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Old 05-11-2021, 04:54 PM   #81
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After a long bull market, people tend to think they have the stomach for market volatility.
That's a good one NW! I just printed that in large font and pinned it to the bulletin board in front of my desk. For a geezer deep into retirement, I've gotten pretty fast and loose with the AA here lately. I keep getting rewarded for it and just might be losing a bit of perspective. Things will eventually change!
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Old 05-12-2021, 06:58 AM   #82
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Originally Posted by pb4uski View Post
Sounds like you are unaware of the 0% tax rate for qualified dividends in long-term capital gains that a lot of us manage our income to be in
True.....but this doesn't work for those of us with huge pensions coupled with RMD's from huge inherited IRA's. Granted not a "bad" problem to have .....just limits staying in the lower tax brackets to qualify for a 0% tax rate.
And future RMD's on one's own IRA's and Future SS will only compound the issue.
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Old 05-12-2021, 08:09 AM   #83
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Originally Posted by ER Eddie View Post
Interesting. I'd never heard that distinction before -- PWR vs. SWR -- and had always been a bit confused about this.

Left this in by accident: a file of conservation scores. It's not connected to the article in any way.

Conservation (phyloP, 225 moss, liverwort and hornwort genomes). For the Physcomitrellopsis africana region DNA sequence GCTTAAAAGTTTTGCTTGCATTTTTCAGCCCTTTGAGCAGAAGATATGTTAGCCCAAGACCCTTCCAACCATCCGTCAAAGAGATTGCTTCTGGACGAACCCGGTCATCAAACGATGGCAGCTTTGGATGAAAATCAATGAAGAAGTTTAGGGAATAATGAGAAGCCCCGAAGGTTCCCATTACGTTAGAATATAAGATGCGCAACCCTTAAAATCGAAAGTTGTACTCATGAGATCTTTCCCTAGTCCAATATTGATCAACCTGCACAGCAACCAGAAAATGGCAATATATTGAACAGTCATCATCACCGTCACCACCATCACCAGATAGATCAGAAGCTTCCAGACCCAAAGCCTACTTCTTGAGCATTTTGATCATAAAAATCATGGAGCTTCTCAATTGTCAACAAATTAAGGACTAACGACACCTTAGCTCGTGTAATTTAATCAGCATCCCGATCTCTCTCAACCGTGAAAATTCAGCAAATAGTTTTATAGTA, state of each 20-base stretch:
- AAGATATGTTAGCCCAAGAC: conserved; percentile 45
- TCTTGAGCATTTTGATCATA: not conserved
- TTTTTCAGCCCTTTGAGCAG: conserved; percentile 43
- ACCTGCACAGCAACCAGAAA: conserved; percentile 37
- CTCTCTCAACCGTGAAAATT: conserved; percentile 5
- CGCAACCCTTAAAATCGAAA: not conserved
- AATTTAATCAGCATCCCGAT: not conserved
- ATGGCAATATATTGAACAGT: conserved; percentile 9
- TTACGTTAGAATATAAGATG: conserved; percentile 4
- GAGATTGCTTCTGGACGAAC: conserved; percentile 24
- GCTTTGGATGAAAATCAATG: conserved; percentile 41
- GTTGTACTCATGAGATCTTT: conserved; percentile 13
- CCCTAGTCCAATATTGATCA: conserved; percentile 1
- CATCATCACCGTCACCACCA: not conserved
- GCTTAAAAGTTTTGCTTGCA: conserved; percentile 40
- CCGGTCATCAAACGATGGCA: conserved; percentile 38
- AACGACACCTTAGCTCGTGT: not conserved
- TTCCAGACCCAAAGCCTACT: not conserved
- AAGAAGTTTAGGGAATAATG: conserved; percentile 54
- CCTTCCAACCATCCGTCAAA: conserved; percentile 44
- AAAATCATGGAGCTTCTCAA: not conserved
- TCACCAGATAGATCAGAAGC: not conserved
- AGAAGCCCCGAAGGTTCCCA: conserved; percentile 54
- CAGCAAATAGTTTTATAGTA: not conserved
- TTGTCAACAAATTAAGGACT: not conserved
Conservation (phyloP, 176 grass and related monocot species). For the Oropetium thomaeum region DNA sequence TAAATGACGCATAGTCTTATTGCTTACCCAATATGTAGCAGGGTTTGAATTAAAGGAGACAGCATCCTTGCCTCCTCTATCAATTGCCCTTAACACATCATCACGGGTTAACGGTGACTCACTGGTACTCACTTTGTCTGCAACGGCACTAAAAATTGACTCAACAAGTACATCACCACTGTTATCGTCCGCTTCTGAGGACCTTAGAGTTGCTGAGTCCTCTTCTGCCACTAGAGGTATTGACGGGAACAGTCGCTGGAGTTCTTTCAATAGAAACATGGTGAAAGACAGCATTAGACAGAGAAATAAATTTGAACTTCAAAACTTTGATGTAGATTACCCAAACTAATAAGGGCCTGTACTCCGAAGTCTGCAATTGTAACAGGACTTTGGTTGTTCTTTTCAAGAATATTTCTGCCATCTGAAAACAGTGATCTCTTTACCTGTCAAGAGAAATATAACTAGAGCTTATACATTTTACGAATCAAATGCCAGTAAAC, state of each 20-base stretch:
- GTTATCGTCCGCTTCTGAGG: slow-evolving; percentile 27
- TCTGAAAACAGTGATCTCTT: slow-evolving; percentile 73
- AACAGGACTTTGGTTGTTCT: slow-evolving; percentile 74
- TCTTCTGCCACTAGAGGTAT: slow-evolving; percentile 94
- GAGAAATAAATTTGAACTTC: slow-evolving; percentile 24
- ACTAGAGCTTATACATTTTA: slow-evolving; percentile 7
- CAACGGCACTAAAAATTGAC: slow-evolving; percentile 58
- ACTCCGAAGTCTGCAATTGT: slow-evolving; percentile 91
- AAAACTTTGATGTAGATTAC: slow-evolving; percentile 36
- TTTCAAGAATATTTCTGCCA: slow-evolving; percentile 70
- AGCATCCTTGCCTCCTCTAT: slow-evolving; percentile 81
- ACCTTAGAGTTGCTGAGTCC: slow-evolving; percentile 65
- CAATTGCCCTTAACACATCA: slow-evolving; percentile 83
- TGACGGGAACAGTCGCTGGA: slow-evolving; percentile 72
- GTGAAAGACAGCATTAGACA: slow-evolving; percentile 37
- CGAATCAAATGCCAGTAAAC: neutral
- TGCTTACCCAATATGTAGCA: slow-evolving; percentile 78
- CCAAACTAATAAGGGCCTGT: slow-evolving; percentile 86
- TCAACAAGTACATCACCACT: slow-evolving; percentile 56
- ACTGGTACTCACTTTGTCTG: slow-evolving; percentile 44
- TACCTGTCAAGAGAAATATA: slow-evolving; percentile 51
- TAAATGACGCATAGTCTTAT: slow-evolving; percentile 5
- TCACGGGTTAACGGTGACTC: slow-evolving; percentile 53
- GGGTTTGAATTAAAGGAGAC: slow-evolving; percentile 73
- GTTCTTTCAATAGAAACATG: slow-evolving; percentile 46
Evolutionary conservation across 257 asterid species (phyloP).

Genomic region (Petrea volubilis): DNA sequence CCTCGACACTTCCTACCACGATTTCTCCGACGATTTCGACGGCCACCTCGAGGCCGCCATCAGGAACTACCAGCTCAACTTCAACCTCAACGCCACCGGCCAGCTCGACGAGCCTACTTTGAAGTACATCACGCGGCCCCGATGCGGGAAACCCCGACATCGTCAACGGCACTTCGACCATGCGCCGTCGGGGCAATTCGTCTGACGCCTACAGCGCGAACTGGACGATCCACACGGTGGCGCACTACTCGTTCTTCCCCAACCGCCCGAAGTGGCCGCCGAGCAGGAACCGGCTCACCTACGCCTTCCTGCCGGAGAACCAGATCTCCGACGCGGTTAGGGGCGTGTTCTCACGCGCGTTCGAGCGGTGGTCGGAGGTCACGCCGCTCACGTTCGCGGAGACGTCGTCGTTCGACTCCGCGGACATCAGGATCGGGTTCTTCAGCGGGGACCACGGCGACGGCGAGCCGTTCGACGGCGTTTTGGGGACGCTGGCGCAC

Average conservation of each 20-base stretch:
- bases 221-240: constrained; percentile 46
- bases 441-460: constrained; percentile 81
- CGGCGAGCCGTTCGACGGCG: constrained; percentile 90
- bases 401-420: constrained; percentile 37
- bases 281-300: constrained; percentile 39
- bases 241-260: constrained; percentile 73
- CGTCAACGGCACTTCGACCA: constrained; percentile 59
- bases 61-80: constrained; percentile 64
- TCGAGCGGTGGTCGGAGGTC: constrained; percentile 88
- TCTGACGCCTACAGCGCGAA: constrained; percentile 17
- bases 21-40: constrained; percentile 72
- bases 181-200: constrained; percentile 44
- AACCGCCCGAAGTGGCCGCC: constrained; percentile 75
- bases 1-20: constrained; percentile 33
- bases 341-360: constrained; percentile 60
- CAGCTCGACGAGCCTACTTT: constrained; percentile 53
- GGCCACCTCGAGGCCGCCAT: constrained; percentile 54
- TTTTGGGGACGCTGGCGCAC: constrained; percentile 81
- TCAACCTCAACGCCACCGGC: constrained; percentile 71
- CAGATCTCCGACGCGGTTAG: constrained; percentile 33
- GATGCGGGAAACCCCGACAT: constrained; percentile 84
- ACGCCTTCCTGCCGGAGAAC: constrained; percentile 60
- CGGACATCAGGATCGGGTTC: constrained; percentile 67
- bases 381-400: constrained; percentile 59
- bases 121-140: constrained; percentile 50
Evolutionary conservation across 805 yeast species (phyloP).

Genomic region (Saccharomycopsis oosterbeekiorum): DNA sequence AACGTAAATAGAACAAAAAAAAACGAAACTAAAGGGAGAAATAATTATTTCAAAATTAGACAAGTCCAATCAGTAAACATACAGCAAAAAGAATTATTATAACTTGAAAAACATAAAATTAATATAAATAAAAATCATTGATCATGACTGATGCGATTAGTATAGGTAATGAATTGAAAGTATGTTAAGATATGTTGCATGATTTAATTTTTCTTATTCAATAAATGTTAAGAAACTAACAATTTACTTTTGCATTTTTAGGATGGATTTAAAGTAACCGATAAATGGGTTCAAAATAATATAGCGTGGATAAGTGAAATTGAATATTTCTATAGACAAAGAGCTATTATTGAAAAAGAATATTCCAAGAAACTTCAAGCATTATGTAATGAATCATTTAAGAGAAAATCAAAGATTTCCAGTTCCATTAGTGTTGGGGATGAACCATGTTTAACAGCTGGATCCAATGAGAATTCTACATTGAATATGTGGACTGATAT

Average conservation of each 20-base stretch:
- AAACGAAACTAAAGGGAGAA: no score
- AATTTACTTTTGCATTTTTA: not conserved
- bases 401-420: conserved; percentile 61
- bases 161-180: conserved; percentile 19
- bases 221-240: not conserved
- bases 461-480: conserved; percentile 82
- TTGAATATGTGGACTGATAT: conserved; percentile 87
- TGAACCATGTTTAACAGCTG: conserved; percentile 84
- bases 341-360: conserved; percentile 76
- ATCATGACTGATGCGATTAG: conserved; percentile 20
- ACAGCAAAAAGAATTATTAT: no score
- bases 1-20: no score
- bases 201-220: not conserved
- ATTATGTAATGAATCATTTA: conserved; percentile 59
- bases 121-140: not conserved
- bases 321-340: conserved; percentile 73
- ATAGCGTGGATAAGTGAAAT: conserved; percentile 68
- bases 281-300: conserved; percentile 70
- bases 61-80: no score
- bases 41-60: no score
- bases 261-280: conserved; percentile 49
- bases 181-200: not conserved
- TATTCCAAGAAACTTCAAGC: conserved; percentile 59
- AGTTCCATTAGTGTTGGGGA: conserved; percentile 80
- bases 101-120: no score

So, 3.3 to 3.5% to maintain your principal. I'll have to remember that. All you ever hear about is SWR.
Keep in mind that most folks following even the 4% withdrawal rate STILL die with more than they stated with. I think the distinction of the PWR (which I'm not certain I'd ever heard of either) would be to "insure" keeping your principal. In fact, there's no such insurance available that I know of but I understand the idea of it based on historical data - so YMMV.
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Old 05-12-2021, 08:20 AM   #84
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Keep in mind that most folks following even the 4% withdrawal rate STILL die with more than they stated with. I think the distinction of the PWR (which I'm not certain I'd ever heard of either) would be to "insure" keeping your principal. In fact, there's no such insurance available that I know of but I understand the idea of it based on historical data - so YMMV.
Oh sure, I know there are no 100% guarantees in any of this. Just statistical modeling, based on the past.

Still, I found it a helpful distinction. I was never all that keen on setting "not running out of money" as the criterion. I don't want to just "not run out of money." I want to have some cushion, as well as some chunk left over to give to family and charity.

PWR doesn't address that directly, but it gives me a better sense than just using SWR alone.

An alternative approach is to adjust the parameters Firecalc uses. For example, you can set how much of a stash you want to have at the end, and then figure your percentages that way.
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Old 05-12-2021, 08:32 AM   #85
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Use portfoliovisualizer. It addresses all of this. Perpetual and "safe" withdrawal rates are calculated. If that doesn't satisfy, the portfolio balances are charted over time with 10pctile and 90pctile outcomes. Very clear, very easy to comprehend. The parameters are user-changeable and easy to use for what-if studies.